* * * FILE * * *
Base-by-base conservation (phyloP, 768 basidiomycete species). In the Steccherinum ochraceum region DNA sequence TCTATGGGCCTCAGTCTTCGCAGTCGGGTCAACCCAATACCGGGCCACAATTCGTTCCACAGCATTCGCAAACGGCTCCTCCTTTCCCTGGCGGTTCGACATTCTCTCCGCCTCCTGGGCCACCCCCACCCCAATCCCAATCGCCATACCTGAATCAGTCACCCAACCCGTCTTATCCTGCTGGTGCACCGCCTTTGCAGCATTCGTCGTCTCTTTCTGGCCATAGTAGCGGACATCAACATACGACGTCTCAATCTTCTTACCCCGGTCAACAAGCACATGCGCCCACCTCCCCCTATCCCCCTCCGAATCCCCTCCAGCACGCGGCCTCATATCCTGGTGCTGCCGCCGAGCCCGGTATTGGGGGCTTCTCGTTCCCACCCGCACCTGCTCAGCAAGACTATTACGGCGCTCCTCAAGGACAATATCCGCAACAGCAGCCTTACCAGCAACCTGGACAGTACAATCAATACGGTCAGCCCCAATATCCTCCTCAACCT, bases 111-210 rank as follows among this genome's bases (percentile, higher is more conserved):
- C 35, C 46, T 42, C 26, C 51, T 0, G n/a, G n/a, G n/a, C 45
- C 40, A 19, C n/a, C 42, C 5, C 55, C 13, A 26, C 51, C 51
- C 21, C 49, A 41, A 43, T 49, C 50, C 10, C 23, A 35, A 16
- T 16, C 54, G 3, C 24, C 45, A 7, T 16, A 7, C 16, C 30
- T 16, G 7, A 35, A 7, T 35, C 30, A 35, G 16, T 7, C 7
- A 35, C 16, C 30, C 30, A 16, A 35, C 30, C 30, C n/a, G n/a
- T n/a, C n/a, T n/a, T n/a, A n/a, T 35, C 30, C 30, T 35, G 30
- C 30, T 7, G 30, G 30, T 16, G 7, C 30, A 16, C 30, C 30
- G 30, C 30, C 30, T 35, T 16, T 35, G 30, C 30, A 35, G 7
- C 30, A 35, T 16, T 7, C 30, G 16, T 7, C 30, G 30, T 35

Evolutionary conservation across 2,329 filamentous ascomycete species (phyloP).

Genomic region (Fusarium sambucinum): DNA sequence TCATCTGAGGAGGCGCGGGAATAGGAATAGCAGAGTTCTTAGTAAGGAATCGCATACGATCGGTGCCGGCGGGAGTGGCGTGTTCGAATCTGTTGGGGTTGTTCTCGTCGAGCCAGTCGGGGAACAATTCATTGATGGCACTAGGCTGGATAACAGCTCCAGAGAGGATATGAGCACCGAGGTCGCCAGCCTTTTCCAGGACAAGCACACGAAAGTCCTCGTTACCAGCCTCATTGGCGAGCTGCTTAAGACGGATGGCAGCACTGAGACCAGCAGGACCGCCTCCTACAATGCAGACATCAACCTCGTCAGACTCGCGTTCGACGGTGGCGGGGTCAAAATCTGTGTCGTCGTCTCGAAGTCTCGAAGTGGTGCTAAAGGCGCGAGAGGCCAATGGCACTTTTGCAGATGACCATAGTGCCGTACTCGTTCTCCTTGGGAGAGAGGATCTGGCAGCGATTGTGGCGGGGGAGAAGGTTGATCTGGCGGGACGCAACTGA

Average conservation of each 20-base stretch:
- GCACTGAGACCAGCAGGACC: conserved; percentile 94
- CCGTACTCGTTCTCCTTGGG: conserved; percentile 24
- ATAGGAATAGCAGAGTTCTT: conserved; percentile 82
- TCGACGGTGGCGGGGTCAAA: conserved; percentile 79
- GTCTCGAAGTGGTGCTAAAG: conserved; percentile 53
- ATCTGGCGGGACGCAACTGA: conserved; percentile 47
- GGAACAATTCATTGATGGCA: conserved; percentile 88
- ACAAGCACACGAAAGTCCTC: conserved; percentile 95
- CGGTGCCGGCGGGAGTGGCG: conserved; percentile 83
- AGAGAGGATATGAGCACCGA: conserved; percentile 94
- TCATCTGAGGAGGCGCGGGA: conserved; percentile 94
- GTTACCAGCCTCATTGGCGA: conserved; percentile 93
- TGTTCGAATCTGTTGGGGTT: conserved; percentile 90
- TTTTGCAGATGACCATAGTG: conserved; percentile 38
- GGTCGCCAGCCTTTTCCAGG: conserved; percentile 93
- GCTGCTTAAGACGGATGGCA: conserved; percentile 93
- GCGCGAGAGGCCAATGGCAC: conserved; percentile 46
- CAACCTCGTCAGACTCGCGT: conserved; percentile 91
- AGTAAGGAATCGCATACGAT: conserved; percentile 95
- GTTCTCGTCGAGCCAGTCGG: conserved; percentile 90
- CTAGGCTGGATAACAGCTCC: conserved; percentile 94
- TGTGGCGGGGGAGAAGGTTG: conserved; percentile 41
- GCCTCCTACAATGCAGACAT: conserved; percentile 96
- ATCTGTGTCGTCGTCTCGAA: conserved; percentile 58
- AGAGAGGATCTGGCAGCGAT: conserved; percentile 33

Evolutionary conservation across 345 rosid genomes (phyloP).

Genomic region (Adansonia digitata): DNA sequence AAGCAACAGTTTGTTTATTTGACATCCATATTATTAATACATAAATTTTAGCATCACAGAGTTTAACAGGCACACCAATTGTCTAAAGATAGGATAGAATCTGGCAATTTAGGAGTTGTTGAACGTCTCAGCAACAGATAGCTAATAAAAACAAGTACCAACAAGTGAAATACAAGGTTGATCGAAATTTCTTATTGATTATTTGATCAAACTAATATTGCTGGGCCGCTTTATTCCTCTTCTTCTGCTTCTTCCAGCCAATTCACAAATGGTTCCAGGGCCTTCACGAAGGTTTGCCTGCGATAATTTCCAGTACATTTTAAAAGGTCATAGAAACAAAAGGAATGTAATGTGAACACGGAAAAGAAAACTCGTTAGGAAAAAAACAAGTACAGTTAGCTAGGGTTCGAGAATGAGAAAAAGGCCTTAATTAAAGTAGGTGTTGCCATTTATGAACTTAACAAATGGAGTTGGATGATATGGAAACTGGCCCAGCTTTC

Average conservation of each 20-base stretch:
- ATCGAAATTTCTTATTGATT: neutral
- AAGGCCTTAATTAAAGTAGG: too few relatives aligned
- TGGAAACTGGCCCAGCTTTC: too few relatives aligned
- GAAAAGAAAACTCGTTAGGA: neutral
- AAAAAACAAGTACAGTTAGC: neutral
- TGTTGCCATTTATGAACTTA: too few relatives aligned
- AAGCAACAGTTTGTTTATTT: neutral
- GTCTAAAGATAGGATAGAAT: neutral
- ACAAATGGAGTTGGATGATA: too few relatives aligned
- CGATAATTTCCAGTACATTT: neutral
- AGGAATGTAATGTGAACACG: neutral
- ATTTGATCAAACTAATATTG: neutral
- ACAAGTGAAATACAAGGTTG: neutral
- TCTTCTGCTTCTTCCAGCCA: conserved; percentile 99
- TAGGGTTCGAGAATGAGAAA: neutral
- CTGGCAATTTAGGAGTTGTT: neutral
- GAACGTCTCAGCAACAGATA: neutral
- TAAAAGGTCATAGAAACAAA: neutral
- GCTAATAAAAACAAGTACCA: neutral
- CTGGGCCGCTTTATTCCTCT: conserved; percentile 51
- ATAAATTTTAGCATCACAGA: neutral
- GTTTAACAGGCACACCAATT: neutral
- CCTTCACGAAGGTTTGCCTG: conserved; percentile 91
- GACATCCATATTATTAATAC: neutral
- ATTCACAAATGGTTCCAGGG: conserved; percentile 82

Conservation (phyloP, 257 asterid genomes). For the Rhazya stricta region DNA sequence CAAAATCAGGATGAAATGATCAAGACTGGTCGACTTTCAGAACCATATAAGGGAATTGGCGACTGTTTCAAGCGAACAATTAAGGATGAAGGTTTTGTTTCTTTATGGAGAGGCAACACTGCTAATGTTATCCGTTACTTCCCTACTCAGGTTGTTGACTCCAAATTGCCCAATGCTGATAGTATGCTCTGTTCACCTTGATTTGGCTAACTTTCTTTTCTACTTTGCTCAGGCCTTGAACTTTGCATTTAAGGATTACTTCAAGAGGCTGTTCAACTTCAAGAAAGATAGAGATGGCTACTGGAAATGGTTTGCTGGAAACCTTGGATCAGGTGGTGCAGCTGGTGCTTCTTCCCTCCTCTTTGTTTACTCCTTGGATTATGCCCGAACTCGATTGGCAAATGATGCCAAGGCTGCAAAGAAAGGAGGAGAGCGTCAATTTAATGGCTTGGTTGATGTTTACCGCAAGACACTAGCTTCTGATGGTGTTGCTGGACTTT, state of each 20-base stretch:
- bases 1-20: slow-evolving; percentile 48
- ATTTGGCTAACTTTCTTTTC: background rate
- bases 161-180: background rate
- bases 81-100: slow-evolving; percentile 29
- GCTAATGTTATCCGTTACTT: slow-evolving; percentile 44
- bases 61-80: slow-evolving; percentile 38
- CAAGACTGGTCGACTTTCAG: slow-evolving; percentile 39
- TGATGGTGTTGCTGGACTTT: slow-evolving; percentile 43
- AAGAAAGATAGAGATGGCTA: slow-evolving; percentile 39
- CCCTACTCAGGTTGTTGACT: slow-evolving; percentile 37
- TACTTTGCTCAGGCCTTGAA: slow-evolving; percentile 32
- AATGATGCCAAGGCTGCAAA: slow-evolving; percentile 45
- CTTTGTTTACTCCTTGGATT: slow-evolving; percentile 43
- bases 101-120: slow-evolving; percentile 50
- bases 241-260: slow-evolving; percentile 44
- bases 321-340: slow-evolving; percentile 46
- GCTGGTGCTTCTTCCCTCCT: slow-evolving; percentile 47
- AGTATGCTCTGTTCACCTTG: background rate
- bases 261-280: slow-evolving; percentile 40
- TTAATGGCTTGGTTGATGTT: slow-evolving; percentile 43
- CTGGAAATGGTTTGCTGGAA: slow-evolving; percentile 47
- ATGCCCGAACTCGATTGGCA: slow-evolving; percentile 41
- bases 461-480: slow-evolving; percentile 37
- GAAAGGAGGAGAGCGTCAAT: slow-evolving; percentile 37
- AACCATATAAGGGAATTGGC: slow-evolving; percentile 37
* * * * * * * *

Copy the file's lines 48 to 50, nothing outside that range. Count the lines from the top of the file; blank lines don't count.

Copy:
- TGTTGCCATTTATGAACTTA: too few relatives aligned
- AAGCAACAGTTTGTTTATTT: neutral
- GTCTAAAGATAGGATAGAAT: neutral